Forget About It: 3 Grammar Rules You Can Ignore

Grammar can be scary.

For many, learning and practicing good grammar may seem more like a punishment than an awesome opportunity to mold words into powerful ideas.

This fear may have grown into full blown anxiety – no one likes having their grammar questioned. The result of this anxiety is not writing, proofreading paralysis, becoming overly defensive (not open to criticism), or obsessing over non-standard “grammar rules” that most grammarians couldn’t care less about.

Yes, I ended a sentence in a preposition and I liked it. You did too, because “obsessing over non-standard ‘grammar rules’ about which most grammarians couldn’t care less” sounds condescending and arrogant.

Article writing is about connecting with readers, building trust, and then taking a little journey together (whether to build long-lasting relationships, encourage an exchange, or more). The best way to connect is through your voice, not your words.

Wait! Before you throw grammar completely out the window, remember that your readers still need to understand your message in order to connect with you. Always practice good grammar, but feel free to relax by tossing these 3 “grammar rules” right out the window.

“Don’t End a Sentence with a Preposition”

“What are you looking at?” – Madonna, Vogue

Some attribute this “rule” to John Dryden (English poet and literary critic); others say it was Robert Lowth (Oxford professor and Church of England bishop). Whoever it was, the shift to remove ourselves from ending sentences in a preposition was created to emulate Latin structure. Some rejected it; some didn’t because it often reads unnaturally. The opening of Madonna’s “Vogue” would sound odd if she stated, “At what are you looking?” Either way, don’t go out of your way to not end a sentence in a preposition because your third grade teacher scolded you.

Exception: Avoid using prepositions when they’re not needed. For example, the word “at” in “Where are you at?” is entirely superfluous. “Where are you?” is stronger and more precise.

“Don’t Start a Sentence with a Conjunction”

“Reader, suppose you were an idiot. And suppose you were a member of Congress. But I repeat myself.” – Mark Twain

A conjunction is a word that joins words, phrases, clauses, or sentences. We’ve talked about conjunctions before and I stand by our message: You can use “and” or “but” at the beginning of a sentence. And it’s great to use for emphasis. But the key is to not overdo it. Because your style could become too aggressive if you do. And choppy. Or even appear forgetful.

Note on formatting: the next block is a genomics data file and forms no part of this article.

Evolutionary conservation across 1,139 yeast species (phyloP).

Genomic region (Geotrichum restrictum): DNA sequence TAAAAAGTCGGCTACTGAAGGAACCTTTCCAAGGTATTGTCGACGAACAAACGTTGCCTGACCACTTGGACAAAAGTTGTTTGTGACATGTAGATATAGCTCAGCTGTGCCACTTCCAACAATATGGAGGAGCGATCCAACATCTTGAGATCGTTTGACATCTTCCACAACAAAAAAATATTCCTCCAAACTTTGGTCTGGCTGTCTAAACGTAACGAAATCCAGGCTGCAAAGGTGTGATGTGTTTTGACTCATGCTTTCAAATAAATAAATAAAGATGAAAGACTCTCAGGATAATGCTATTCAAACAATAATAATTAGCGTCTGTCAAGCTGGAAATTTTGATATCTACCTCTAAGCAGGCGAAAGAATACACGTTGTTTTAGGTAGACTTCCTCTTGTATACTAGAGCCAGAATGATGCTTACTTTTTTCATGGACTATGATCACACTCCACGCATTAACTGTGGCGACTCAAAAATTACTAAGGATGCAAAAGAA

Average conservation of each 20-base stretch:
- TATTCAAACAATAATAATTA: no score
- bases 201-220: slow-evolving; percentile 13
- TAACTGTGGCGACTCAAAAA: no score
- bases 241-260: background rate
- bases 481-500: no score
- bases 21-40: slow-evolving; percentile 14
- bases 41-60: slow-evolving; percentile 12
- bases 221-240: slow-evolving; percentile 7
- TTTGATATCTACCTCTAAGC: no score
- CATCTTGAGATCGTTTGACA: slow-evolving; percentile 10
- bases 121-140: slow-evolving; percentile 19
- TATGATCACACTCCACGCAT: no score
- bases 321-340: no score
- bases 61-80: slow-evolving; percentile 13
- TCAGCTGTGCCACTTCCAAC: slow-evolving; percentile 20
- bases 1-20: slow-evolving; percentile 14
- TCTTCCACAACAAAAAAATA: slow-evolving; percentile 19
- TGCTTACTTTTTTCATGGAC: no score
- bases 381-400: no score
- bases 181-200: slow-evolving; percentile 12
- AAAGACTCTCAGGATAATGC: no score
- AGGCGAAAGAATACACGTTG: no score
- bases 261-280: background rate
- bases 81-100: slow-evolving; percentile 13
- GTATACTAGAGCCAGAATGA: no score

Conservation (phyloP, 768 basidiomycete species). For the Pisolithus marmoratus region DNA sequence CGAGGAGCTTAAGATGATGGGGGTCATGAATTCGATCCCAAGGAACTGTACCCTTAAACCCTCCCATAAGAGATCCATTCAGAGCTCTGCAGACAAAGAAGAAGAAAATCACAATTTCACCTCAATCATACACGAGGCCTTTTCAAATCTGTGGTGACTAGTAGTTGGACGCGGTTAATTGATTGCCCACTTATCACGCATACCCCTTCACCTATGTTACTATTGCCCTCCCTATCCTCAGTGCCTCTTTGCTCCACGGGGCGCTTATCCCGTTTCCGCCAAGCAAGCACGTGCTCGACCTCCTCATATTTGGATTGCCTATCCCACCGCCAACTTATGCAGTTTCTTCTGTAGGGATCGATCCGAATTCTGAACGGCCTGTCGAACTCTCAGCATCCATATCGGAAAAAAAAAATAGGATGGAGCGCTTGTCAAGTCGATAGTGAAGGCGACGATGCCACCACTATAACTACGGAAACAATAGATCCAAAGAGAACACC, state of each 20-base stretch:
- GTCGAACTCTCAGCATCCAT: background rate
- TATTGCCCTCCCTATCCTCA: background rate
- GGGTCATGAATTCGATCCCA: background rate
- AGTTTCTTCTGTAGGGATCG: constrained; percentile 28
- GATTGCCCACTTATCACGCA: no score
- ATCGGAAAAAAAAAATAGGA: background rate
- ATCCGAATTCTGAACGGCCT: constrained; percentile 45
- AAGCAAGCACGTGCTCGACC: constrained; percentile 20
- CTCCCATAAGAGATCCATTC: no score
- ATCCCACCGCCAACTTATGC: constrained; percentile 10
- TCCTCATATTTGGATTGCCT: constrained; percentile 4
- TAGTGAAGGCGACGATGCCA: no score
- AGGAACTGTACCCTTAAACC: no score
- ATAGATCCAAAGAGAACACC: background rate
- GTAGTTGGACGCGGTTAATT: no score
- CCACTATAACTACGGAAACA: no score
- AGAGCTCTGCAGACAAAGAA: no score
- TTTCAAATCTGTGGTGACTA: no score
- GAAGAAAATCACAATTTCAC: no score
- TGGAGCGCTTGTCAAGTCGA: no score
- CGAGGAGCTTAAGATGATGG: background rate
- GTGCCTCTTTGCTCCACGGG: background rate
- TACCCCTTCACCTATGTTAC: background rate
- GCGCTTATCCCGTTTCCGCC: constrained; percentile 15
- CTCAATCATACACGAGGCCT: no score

“Don’t Use ‘Which’ for ‘That'”

“That which does not kill me makes me stronger.” – Friedrich Nietzsche

The “proper” usage of the word “which” is used to ask for information specifying one or more people or things from a definite set and for nonrestrictive clauses (often functioning as a conjunction separating two related independent clauses). “That” is reserved for restrictive clauses (the sentence cannot be understood without the given clause). Let’s take a closer look:

The man threw the melons away that were more than one week old. (Restrictive)
The man threw the melons away, which were more than one week old. (Nonrestrictive)

As you can see, the sentences carry the same meaning, but emphasize different points. However, it’s becoming more widely accepted to use the word “which” for restrictive clauses (commonly used in British English).

The man threw the melons away which were more than one week old. (Restrictive)

Which style should you use? That’s entirely up to you.

At the end of the day, you should be comfortable with your writing. The more you write, share your ideas, and open yourself up to criticism, the better your grammar will become and the more you’ll discover what works (and what doesn’t). It takes a lot of work to master your style and to engage readers, but it’s well worth it.

What other grammar rules would you add to the toss bin? Let us know – we’d love to hear from you!

50 Comments »


1

Great post on grammar. As a published writer myself, and regular contributor to EzineArticles, I am forever looking at the different ways we use grammar. For instance, I am especially interested in when and when not separate a list of adjectives with a comma (e.g. it was long, dark, winding passage). Grammar can often be quite tricky in such cases.

Comment provided May 1, 2013 at 10:09 AM

[Reply]

2
Brian Donohue writes:

When I was writing my Master’s thesis, my prof-advisor encouraged me to follow the rule of always setting adverbs after the verbs they modify. I disagreed, pointing out that this rule was not meant to be inflexible. So it’s less a matter of “throwing out” the rules than it is of working flexibly with them.

Comment provided May 1, 2013 at 11:41 AM

[Reply]

Glen Ford writes:

The problem with your prof’s advice is well illustrated in the sentence “To boldly split infinitives is an impossibilty. However, it isn’t really bad English.” Following the advice gives “To split boldly infinitives is an impossibilty. However, it isn’t really bad English.’ In this case, it really is bad English (and doesn’t really make sense).

[Reply]

Tom Nolan writes:

What about: “To split infinitives boldly is an impossibility.”
That would appear to answer most quibbles. Personally, if I wanted to express that idea – which is doubtful – I would say, “It is impossible to split infinitives boldly.”

[Reply]

Glen Ford writes:

1. It was meant to be ungainly
2. Boldly is an adverb and belongs immediately after the verb according to the rules.
3. so would I if pushed …. but more likely I would split the infinitive (giving a much stronger sentence).